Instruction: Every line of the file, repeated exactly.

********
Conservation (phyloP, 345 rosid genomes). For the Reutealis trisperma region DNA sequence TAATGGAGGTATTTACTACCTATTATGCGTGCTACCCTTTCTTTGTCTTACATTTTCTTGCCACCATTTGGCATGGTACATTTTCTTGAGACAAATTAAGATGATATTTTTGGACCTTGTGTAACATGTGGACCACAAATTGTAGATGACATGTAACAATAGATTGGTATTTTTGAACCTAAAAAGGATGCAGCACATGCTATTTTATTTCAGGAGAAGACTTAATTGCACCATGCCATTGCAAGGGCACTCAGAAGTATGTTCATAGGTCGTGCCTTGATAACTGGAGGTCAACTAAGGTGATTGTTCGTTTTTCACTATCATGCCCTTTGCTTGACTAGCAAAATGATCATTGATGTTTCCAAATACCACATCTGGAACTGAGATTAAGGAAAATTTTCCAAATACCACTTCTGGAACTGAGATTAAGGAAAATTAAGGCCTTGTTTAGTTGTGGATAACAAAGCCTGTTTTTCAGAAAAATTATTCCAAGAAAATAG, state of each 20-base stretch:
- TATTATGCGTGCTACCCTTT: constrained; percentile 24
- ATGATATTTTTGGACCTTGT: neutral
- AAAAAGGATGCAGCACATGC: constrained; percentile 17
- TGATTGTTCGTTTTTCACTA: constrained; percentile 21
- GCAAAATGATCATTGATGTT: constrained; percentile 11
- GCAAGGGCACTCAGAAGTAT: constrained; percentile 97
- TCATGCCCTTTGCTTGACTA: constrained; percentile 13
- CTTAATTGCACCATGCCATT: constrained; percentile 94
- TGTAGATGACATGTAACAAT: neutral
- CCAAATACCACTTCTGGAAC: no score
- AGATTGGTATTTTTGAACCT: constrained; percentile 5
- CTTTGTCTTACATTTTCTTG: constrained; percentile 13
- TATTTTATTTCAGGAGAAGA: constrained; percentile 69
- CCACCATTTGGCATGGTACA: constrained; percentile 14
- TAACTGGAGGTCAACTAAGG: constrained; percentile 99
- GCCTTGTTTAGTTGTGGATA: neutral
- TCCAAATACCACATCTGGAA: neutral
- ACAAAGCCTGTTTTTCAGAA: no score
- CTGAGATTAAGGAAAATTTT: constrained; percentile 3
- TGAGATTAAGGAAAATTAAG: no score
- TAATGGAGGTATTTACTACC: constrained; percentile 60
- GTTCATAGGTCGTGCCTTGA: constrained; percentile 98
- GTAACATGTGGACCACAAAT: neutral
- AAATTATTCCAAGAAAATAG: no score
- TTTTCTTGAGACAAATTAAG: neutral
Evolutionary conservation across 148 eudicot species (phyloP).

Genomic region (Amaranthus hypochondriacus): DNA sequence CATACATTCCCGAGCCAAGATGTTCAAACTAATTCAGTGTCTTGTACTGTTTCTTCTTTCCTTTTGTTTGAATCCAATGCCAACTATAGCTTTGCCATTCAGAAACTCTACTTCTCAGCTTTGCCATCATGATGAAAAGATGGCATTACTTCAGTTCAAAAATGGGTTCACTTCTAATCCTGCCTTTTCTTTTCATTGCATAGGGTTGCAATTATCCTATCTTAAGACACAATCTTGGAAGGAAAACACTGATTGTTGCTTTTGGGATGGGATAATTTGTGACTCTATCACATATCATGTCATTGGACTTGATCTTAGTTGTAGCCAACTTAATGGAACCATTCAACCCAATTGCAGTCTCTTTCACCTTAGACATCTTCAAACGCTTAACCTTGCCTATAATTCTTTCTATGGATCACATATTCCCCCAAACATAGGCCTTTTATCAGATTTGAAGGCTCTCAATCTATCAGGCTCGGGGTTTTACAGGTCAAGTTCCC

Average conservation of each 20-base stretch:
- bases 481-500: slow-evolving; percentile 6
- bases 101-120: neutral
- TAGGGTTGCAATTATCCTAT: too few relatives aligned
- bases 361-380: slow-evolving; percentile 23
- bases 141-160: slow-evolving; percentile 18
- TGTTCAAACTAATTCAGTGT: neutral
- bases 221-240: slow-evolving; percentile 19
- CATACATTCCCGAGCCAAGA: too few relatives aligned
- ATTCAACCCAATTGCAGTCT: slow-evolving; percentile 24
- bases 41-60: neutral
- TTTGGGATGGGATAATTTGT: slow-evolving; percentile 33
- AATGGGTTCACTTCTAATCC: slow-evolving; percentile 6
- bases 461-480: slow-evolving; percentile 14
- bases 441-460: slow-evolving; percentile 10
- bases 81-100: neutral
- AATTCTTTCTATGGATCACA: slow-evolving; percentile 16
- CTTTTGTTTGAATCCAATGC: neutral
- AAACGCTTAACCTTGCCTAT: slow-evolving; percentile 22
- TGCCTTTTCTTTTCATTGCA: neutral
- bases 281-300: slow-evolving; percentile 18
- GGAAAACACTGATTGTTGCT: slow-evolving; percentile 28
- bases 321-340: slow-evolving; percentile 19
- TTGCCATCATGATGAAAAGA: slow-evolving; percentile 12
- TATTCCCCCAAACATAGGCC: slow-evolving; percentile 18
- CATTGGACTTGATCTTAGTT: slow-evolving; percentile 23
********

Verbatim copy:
Conservation (phyloP, 345 rosid genomes). For the Reutealis trisperma region DNA sequence TAATGGAGGTATTTACTACCTATTATGCGTGCTACCCTTTCTTTGTCTTACATTTTCTTGCCACCATTTGGCATGGTACATTTTCTTGAGACAAATTAAGATGATATTTTTGGACCTTGTGTAACATGTGGACCACAAATTGTAGATGACATGTAACAATAGATTGGTATTTTTGAACCTAAAAAGGATGCAGCACATGCTATTTTATTTCAGGAGAAGACTTAATTGCACCATGCCATTGCAAGGGCACTCAGAAGTATGTTCATAGGTCGTGCCTTGATAACTGGAGGTCAACTAAGGTGATTGTTCGTTTTTCACTATCATGCCCTTTGCTTGACTAGCAAAATGATCATTGATGTTTCCAAATACCACATCTGGAACTGAGATTAAGGAAAATTTTCCAAATACCACTTCTGGAACTGAGATTAAGGAAAATTAAGGCCTTGTTTAGTTGTGGATAACAAAGCCTGTTTTTCAGAAAAATTATTCCAAGAAAATAG, state of each 20-base stretch:
- TATTATGCGTGCTACCCTTT: constrained; percentile 24
- ATGATATTTTTGGACCTTGT: neutral
- AAAAAGGATGCAGCACATGC: constrained; percentile 17
- TGATTGTTCGTTTTTCACTA: constrained; percentile 21
- GCAAAATGATCATTGATGTT: constrained; percentile 11
- GCAAGGGCACTCAGAAGTAT: constrained; percentile 97
- TCATGCCCTTTGCTTGACTA: constrained; percentile 13
- CTTAATTGCACCATGCCATT: constrained; percentile 94
- TGTAGATGACATGTAACAAT: neutral
- CCAAATACCACTTCTGGAAC: no score
- AGATTGGTATTTTTGAACCT: constrained; percentile 5
- CTTTGTCTTACATTTTCTTG: constrained; percentile 13
- TATTTTATTTCAGGAGAAGA: constrained; percentile 69
- CCACCATTTGGCATGGTACA: constrained; percentile 14
- TAACTGGAGGTCAACTAAGG: constrained; percentile 99
- GCCTTGTTTAGTTGTGGATA: neutral
- TCCAAATACCACATCTGGAA: neutral
- ACAAAGCCTGTTTTTCAGAA: no score
- CTGAGATTAAGGAAAATTTT: constrained; percentile 3
- TGAGATTAAGGAAAATTAAG: no score
- TAATGGAGGTATTTACTACC: constrained; percentile 60
- GTTCATAGGTCGTGCCTTGA: constrained; percentile 98
- GTAACATGTGGACCACAAAT: neutral
- AAATTATTCCAAGAAAATAG: no score
- TTTTCTTGAGACAAATTAAG: neutral
Evolutionary conservation across 148 eudicot species (phyloP).

Genomic region (Amaranthus hypochondriacus): DNA sequence CATACATTCCCGAGCCAAGATGTTCAAACTAATTCAGTGTCTTGTACTGTTTCTTCTTTCCTTTTGTTTGAATCCAATGCCAACTATAGCTTTGCCATTCAGAAACTCTACTTCTCAGCTTTGCCATCATGATGAAAAGATGGCATTACTTCAGTTCAAAAATGGGTTCACTTCTAATCCTGCCTTTTCTTTTCATTGCATAGGGTTGCAATTATCCTATCTTAAGACACAATCTTGGAAGGAAAACACTGATTGTTGCTTTTGGGATGGGATAATTTGTGACTCTATCACATATCATGTCATTGGACTTGATCTTAGTTGTAGCCAACTTAATGGAACCATTCAACCCAATTGCAGTCTCTTTCACCTTAGACATCTTCAAACGCTTAACCTTGCCTATAATTCTTTCTATGGATCACATATTCCCCCAAACATAGGCCTTTTATCAGATTTGAAGGCTCTCAATCTATCAGGCTCGGGGTTTTACAGGTCAAGTTCCC

Average conservation of each 20-base stretch:
- bases 481-500: slow-evolving; percentile 6
- bases 101-120: neutral
- TAGGGTTGCAATTATCCTAT: too few relatives aligned
- bases 361-380: slow-evolving; percentile 23
- bases 141-160: slow-evolving; percentile 18
- TGTTCAAACTAATTCAGTGT: neutral
- bases 221-240: slow-evolving; percentile 19
- CATACATTCCCGAGCCAAGA: too few relatives aligned
- ATTCAACCCAATTGCAGTCT: slow-evolving; percentile 24
- bases 41-60: neutral
- TTTGGGATGGGATAATTTGT: slow-evolving; percentile 33
- AATGGGTTCACTTCTAATCC: slow-evolving; percentile 6
- bases 461-480: slow-evolving; percentile 14
- bases 441-460: slow-evolving; percentile 10
- bases 81-100: neutral
- AATTCTTTCTATGGATCACA: slow-evolving; percentile 16
- CTTTTGTTTGAATCCAATGC: neutral
- AAACGCTTAACCTTGCCTAT: slow-evolving; percentile 22
- TGCCTTTTCTTTTCATTGCA: neutral
- bases 281-300: slow-evolving; percentile 18
- GGAAAACACTGATTGTTGCT: slow-evolving; percentile 28
- bases 321-340: slow-evolving; percentile 19
- TTGCCATCATGATGAAAAGA: slow-evolving; percentile 12
- TATTCCCCCAAACATAGGCC: slow-evolving; percentile 18
- CATTGGACTTGATCTTAGTT: slow-evolving; percentile 23